We walked back along the lake promenade past the Pavilion of Reflections, a floating wooden platform was a hub of activity during our stay. It was part of Manifesta 11, a 100 day biennial celebration that explores social changes in the European cultural landscape. Artistically and intellectually liberal Zurich was a perfect choice as host city in 2016.
This urban island was the product of a competition among architecture students. It was designed to be a gathering place with artwork and open-air swimming by day and films by night.
Pavilion of Reflections on Lake Zurich, Zurich
We returned to our hotel to dine at the Restaurant Opera, which has been awarded Gault Millau points and the Golden Fish for their specialties. This intimate restaurant is decorated in surrealistic baroque images of the opera world.
Restaurant Opera_ Hotel Ambassador a l’Opera Zurich
We ended our evening with our complimentary champage on the boulevard terrace.
Champagne, Restaurant Opéra, Zurich
We relaxed with the nighttime view from our balcony then closed the motorized shades to block any light or sound. We had chosen goose down pillows scented with lavender from the pillow menu. We settled into the plush electronically adjustable bed to enjoy a rejuvenating night’s sleep and sweet dreams of our Swiss adventure.
A few food and drink suggestions
Want to walk in the footsteps of the intellectual, political and the social elite? Dine in a Viennese-style coffee house with grand chandeliers and marble walls. The Art Nouveau Odeon is a café, restaurant, and bar that teems with a history and goes back to the origins of Dadaism. Einstein met with students from the Swiss Federal Institute of Technology here. Lenin, Mussolini, and Trotsky were among the regulars.
Vegetarian? Haus Hiltl, the world’s oldest vegetarian restaurant, is known for its buffet. It was founded by Ambrosius Hiltl who had rheumatoid arthritis and was told to avoid meat.
Looking for a hidden gem? You will need a reservation for a table on the terrace of the café upstairs in Grieder, the exclusive department store known for luxury fashion. Try the Fruchtwähen, a fruit dessert traditionally eaten on meatless Fridays.
Look up to see a hidden gem of a restaurant on the terrace of the luxury department store, Grieder.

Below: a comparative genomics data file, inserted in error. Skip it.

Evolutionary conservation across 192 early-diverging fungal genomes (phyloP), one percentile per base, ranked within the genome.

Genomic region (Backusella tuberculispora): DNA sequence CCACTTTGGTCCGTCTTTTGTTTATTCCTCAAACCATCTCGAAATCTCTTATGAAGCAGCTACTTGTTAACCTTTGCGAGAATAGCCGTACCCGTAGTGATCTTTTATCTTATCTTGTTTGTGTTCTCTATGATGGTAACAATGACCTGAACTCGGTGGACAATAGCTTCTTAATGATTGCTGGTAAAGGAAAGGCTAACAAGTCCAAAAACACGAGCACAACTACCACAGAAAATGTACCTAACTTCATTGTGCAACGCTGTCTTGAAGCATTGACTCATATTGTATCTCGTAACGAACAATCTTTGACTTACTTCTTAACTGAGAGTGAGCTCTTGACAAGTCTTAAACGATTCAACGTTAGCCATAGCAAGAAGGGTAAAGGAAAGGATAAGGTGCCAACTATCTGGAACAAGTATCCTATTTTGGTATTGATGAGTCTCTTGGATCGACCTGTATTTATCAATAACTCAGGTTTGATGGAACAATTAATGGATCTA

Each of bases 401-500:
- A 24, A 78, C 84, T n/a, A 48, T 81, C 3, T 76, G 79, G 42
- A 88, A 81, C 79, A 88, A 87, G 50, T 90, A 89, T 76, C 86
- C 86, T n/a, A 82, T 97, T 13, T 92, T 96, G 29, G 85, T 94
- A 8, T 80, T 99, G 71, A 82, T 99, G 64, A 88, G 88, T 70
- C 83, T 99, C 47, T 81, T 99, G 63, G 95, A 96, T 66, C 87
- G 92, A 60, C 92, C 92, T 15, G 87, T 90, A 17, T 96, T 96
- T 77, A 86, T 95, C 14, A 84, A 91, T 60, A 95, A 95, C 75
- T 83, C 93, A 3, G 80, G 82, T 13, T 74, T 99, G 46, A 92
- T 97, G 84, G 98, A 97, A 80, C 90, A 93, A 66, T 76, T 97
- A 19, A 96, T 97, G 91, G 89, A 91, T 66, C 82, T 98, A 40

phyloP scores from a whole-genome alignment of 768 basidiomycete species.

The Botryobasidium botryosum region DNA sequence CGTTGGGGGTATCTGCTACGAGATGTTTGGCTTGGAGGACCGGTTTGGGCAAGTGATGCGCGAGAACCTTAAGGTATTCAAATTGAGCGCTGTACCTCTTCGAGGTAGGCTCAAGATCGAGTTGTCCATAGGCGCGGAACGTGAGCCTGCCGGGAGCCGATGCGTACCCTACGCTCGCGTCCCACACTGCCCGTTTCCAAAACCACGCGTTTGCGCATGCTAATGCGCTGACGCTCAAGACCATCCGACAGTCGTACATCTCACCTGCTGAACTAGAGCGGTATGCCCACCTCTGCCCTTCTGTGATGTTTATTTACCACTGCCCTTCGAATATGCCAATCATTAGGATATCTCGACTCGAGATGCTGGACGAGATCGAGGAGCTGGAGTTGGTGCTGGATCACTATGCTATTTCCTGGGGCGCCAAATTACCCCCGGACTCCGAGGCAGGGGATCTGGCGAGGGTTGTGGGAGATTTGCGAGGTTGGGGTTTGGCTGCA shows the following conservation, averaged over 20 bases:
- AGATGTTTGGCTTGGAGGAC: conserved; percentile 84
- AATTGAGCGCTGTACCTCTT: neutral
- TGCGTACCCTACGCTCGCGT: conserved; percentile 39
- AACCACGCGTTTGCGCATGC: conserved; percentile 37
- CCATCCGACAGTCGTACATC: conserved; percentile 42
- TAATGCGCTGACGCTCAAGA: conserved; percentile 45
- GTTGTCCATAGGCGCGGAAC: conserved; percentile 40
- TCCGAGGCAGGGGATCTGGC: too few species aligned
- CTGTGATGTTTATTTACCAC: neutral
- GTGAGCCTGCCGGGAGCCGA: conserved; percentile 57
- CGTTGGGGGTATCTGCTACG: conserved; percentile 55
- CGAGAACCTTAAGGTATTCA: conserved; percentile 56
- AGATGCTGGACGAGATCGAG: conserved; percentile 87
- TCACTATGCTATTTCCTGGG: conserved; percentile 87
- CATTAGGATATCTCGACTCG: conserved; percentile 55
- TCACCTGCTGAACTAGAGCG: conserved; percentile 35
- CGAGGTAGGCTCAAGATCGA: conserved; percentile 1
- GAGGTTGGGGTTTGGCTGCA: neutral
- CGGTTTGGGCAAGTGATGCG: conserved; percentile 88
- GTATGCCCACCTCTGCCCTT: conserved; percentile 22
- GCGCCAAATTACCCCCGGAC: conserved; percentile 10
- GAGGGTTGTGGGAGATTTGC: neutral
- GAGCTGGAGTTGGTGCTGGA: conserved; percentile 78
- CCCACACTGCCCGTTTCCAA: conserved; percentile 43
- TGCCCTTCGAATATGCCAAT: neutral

Like to immerse yourself in history?
Zunfthaus zur Waag, Zurich
Zunfthaus zur Waag was the guild house of the linen weavers, wool weavers and hatters when the city was governed by the trade guilds and nobility. It’s a good place to savor a Zurich specialty like Kalbsgeschnetzelte (veal in cream sauce) with Butterrösti (a grated potato dish)
Kalbsgeschnetzelte, Zunfthaus zur Waag, Zurich
There is a view of Fraumünster church and Münsterhof Square through the colorful stained glass windows.
stained glass window depicting linen workers, Zunfthaus zur Waag
Want to try for beer on the house?
You will have to crawl between beam and ceiling in the upstairs front room at Oepfelchammer.
Oepfelchammer beam, Zurich
It is fun to read the inscriptions carved into the walls and tables in this 200 year old building in the Old Town.
Want to help support people trying to return to the work force? Schipfe 16 is a restaurant that offers job training in this former soup kitchen. It is in the old Roman part of the city on a narrow riverside street that is known for its artisans.
Tram and river taxi, Limmat River, Zurich
Don’t have a Swiss Travel Pass? Save time and money with the ZürichCARD, good for 24 or 72 hours. It is available online or at Tourist Information at the airport and main train station and all ticket machines of the Swiss Federal Railways (SBB) and the Zurich Transport Network (ZVV).
It includes unlimited 2nd class transportation by bus, train, tram and cableway in the city and surrounding area, including Uetliberg viewpoint and the ten minute train ride to the airport. There is free admission to most museums, a half-price city tour and other discounts in restaurants and on concerts, shows, opera, hip clubs and other activities.